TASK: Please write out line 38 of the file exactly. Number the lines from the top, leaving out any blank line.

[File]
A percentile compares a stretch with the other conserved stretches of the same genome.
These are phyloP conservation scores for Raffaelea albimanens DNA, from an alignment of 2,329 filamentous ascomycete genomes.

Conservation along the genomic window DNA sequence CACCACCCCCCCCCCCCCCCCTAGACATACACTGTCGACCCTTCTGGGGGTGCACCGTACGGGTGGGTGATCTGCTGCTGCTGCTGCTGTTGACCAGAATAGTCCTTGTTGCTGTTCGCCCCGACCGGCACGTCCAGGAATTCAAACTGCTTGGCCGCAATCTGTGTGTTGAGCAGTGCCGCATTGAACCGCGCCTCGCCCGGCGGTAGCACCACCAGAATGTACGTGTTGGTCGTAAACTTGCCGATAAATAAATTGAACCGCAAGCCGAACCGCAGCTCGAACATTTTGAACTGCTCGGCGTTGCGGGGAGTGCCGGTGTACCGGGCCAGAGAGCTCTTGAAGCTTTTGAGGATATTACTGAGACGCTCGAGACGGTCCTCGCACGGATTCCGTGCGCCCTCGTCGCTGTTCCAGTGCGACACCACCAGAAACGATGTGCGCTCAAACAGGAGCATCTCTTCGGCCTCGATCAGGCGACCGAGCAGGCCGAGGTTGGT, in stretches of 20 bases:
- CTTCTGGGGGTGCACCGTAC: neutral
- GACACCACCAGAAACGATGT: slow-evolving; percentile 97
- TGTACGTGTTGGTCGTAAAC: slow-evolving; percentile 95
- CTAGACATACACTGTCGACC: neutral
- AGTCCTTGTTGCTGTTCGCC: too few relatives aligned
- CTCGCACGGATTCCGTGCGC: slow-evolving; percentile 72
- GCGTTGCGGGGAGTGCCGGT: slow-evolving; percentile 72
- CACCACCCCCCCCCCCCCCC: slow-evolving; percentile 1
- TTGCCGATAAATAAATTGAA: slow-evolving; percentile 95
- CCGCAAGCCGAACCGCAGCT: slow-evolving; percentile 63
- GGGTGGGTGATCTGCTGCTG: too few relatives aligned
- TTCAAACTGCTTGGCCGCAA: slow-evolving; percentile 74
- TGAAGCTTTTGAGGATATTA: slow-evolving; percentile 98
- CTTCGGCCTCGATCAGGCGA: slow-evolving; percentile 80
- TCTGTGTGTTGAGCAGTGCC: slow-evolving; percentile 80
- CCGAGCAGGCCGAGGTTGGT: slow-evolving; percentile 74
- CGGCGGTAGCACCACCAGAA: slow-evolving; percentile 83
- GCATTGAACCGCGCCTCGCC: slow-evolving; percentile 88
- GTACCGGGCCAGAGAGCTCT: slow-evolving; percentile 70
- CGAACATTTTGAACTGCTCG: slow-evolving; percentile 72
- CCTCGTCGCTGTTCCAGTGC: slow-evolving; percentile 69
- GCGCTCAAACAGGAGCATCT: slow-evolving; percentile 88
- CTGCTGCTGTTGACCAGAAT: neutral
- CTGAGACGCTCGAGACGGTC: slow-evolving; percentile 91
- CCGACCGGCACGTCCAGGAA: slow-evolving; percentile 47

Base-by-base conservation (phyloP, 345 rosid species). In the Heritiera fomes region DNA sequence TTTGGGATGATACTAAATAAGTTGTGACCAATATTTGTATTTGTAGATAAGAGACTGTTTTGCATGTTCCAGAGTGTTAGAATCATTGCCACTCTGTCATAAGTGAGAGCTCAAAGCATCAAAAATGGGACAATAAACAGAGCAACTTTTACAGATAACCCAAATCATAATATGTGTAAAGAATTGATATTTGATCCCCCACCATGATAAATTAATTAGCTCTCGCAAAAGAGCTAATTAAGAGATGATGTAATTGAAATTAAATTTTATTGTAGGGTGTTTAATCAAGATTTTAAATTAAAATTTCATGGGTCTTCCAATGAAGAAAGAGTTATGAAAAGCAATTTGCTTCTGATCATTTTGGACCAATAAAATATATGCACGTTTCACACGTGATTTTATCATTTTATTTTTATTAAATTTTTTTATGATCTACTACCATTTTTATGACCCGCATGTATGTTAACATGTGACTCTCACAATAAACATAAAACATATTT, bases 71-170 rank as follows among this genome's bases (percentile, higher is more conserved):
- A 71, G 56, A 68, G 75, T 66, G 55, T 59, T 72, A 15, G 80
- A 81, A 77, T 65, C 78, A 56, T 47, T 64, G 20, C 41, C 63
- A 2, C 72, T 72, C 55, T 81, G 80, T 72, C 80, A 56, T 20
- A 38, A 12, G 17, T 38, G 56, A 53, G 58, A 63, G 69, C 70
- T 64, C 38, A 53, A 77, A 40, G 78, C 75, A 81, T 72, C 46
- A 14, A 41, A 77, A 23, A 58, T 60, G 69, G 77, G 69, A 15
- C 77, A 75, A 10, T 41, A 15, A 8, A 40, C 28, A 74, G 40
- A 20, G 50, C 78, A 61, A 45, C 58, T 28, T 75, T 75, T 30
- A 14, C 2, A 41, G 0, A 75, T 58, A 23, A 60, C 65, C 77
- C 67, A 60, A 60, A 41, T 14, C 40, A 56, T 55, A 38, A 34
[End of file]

- A 14, C 2, A 41, G 0, A 75, T 58, A 23, A 60, C 65, C 77